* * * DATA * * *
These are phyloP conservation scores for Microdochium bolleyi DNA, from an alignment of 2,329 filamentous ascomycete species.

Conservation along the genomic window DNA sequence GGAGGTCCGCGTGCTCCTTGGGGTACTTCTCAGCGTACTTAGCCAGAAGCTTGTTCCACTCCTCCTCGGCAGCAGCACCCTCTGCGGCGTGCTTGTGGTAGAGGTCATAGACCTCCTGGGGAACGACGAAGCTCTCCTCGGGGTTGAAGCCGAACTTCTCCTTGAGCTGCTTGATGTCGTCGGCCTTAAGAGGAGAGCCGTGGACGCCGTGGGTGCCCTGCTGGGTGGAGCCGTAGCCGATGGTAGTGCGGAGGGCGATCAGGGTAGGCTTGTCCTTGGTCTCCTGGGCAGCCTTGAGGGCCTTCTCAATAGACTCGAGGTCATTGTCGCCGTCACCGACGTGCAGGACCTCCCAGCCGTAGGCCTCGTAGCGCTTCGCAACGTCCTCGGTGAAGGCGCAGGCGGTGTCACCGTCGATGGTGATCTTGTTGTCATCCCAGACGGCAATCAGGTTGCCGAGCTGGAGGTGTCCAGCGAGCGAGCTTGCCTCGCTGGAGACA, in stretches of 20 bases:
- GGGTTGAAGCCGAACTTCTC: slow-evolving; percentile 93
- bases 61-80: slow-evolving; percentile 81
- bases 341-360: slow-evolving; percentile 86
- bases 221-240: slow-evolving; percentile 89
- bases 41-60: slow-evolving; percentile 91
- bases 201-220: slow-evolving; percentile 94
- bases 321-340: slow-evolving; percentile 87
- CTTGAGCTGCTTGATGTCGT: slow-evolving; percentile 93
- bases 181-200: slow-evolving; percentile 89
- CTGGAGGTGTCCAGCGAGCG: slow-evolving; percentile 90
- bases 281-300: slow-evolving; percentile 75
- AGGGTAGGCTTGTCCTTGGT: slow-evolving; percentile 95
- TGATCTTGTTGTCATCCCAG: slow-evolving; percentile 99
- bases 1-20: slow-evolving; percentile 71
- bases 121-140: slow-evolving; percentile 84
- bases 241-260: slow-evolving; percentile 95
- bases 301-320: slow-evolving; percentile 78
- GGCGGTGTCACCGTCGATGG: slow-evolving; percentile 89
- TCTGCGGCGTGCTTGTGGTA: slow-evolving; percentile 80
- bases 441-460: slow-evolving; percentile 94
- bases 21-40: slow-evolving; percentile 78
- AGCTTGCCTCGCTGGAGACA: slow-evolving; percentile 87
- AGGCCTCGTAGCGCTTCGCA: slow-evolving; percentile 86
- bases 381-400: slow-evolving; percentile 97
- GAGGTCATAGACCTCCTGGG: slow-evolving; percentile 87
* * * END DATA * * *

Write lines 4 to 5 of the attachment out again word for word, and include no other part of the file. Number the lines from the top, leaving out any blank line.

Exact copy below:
- bases 61-80: slow-evolving; percentile 81
- bases 341-360: slow-evolving; percentile 86